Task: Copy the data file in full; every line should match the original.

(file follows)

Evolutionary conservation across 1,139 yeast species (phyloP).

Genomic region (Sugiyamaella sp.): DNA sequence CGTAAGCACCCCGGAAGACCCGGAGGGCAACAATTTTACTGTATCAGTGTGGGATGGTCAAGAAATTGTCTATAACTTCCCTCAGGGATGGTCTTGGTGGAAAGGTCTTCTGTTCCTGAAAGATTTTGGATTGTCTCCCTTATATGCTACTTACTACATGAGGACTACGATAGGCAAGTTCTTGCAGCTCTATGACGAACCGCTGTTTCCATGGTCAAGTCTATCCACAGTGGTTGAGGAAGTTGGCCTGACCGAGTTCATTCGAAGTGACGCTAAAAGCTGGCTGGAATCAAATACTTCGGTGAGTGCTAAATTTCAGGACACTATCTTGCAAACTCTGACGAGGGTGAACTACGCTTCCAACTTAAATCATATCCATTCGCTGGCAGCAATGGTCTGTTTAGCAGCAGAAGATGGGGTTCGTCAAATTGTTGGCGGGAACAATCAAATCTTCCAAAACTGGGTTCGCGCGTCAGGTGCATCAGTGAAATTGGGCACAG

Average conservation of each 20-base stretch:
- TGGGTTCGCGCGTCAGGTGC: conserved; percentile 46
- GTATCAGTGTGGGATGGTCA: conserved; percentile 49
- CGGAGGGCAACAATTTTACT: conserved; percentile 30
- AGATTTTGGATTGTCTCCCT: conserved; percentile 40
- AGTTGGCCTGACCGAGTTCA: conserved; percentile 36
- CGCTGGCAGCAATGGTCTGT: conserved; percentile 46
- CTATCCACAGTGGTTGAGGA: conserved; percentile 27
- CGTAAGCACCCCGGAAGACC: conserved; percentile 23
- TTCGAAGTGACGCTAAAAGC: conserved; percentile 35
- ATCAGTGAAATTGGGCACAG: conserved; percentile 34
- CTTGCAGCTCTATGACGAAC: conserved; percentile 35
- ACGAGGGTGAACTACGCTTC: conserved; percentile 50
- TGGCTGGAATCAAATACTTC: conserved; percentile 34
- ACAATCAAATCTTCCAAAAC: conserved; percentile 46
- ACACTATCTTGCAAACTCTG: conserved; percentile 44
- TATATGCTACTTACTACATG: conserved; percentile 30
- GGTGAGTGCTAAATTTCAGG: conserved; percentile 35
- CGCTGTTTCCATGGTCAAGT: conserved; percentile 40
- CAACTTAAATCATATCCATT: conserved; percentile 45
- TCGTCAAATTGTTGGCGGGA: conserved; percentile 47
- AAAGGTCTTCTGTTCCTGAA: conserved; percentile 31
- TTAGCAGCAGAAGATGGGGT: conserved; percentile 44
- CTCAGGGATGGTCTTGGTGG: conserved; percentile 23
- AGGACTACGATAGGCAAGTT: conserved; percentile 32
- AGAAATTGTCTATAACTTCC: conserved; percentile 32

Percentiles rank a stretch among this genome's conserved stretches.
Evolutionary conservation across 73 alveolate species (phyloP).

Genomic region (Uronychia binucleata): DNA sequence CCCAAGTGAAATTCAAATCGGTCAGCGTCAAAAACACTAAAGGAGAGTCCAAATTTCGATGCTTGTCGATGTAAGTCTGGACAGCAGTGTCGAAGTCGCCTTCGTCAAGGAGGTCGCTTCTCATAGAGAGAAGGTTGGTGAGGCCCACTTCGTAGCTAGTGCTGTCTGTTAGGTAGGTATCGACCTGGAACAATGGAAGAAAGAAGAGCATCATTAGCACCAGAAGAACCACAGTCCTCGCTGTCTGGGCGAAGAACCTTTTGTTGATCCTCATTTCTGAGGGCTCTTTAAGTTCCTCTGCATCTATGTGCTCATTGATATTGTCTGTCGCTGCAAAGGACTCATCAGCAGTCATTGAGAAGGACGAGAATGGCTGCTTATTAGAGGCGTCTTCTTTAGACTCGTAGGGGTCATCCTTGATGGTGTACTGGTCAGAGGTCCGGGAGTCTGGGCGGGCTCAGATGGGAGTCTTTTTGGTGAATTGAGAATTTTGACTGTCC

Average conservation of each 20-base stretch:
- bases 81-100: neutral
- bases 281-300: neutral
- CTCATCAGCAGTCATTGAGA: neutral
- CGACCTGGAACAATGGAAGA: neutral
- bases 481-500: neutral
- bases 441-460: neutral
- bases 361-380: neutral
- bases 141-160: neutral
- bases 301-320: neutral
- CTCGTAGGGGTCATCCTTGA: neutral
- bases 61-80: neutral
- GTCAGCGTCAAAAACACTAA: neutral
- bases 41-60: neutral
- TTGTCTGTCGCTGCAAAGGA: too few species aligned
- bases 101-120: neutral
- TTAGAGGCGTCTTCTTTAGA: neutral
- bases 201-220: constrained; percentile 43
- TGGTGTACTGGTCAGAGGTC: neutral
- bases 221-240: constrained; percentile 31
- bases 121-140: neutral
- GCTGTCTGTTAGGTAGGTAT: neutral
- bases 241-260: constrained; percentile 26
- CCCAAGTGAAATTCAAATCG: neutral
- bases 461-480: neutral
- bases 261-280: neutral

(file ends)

Evolutionary conservation across 1,139 yeast species (phyloP).

Genomic region (Sugiyamaella sp.): DNA sequence CGTAAGCACCCCGGAAGACCCGGAGGGCAACAATTTTACTGTATCAGTGTGGGATGGTCAAGAAATTGTCTATAACTTCCCTCAGGGATGGTCTTGGTGGAAAGGTCTTCTGTTCCTGAAAGATTTTGGATTGTCTCCCTTATATGCTACTTACTACATGAGGACTACGATAGGCAAGTTCTTGCAGCTCTATGACGAACCGCTGTTTCCATGGTCAAGTCTATCCACAGTGGTTGAGGAAGTTGGCCTGACCGAGTTCATTCGAAGTGACGCTAAAAGCTGGCTGGAATCAAATACTTCGGTGAGTGCTAAATTTCAGGACACTATCTTGCAAACTCTGACGAGGGTGAACTACGCTTCCAACTTAAATCATATCCATTCGCTGGCAGCAATGGTCTGTTTAGCAGCAGAAGATGGGGTTCGTCAAATTGTTGGCGGGAACAATCAAATCTTCCAAAACTGGGTTCGCGCGTCAGGTGCATCAGTGAAATTGGGCACAG

Average conservation of each 20-base stretch:
- TGGGTTCGCGCGTCAGGTGC: conserved; percentile 46
- GTATCAGTGTGGGATGGTCA: conserved; percentile 49
- CGGAGGGCAACAATTTTACT: conserved; percentile 30
- AGATTTTGGATTGTCTCCCT: conserved; percentile 40
- AGTTGGCCTGACCGAGTTCA: conserved; percentile 36
- CGCTGGCAGCAATGGTCTGT: conserved; percentile 46
- CTATCCACAGTGGTTGAGGA: conserved; percentile 27
- CGTAAGCACCCCGGAAGACC: conserved; percentile 23
- TTCGAAGTGACGCTAAAAGC: conserved; percentile 35
- ATCAGTGAAATTGGGCACAG: conserved; percentile 34
- CTTGCAGCTCTATGACGAAC: conserved; percentile 35
- ACGAGGGTGAACTACGCTTC: conserved; percentile 50
- TGGCTGGAATCAAATACTTC: conserved; percentile 34
- ACAATCAAATCTTCCAAAAC: conserved; percentile 46
- ACACTATCTTGCAAACTCTG: conserved; percentile 44
- TATATGCTACTTACTACATG: conserved; percentile 30
- GGTGAGTGCTAAATTTCAGG: conserved; percentile 35
- CGCTGTTTCCATGGTCAAGT: conserved; percentile 40
- CAACTTAAATCATATCCATT: conserved; percentile 45
- TCGTCAAATTGTTGGCGGGA: conserved; percentile 47
- AAAGGTCTTCTGTTCCTGAA: conserved; percentile 31
- TTAGCAGCAGAAGATGGGGT: conserved; percentile 44
- CTCAGGGATGGTCTTGGTGG: conserved; percentile 23
- AGGACTACGATAGGCAAGTT: conserved; percentile 32
- AGAAATTGTCTATAACTTCC: conserved; percentile 32

Percentiles rank a stretch among this genome's conserved stretches.
Evolutionary conservation across 73 alveolate species (phyloP).

Genomic region (Uronychia binucleata): DNA sequence CCCAAGTGAAATTCAAATCGGTCAGCGTCAAAAACACTAAAGGAGAGTCCAAATTTCGATGCTTGTCGATGTAAGTCTGGACAGCAGTGTCGAAGTCGCCTTCGTCAAGGAGGTCGCTTCTCATAGAGAGAAGGTTGGTGAGGCCCACTTCGTAGCTAGTGCTGTCTGTTAGGTAGGTATCGACCTGGAACAATGGAAGAAAGAAGAGCATCATTAGCACCAGAAGAACCACAGTCCTCGCTGTCTGGGCGAAGAACCTTTTGTTGATCCTCATTTCTGAGGGCTCTTTAAGTTCCTCTGCATCTATGTGCTCATTGATATTGTCTGTCGCTGCAAAGGACTCATCAGCAGTCATTGAGAAGGACGAGAATGGCTGCTTATTAGAGGCGTCTTCTTTAGACTCGTAGGGGTCATCCTTGATGGTGTACTGGTCAGAGGTCCGGGAGTCTGGGCGGGCTCAGATGGGAGTCTTTTTGGTGAATTGAGAATTTTGACTGTCC

Average conservation of each 20-base stretch:
- bases 81-100: neutral
- bases 281-300: neutral
- CTCATCAGCAGTCATTGAGA: neutral
- CGACCTGGAACAATGGAAGA: neutral
- bases 481-500: neutral
- bases 441-460: neutral
- bases 361-380: neutral
- bases 141-160: neutral
- bases 301-320: neutral
- CTCGTAGGGGTCATCCTTGA: neutral
- bases 61-80: neutral
- GTCAGCGTCAAAAACACTAA: neutral
- bases 41-60: neutral
- TTGTCTGTCGCTGCAAAGGA: too few species aligned
- bases 101-120: neutral
- TTAGAGGCGTCTTCTTTAGA: neutral
- bases 201-220: constrained; percentile 43
- TGGTGTACTGGTCAGAGGTC: neutral
- bases 221-240: constrained; percentile 31
- bases 121-140: neutral
- GCTGTCTGTTAGGTAGGTAT: neutral
- bases 241-260: constrained; percentile 26
- CCCAAGTGAAATTCAAATCG: neutral
- bases 461-480: neutral
- bases 261-280: neutral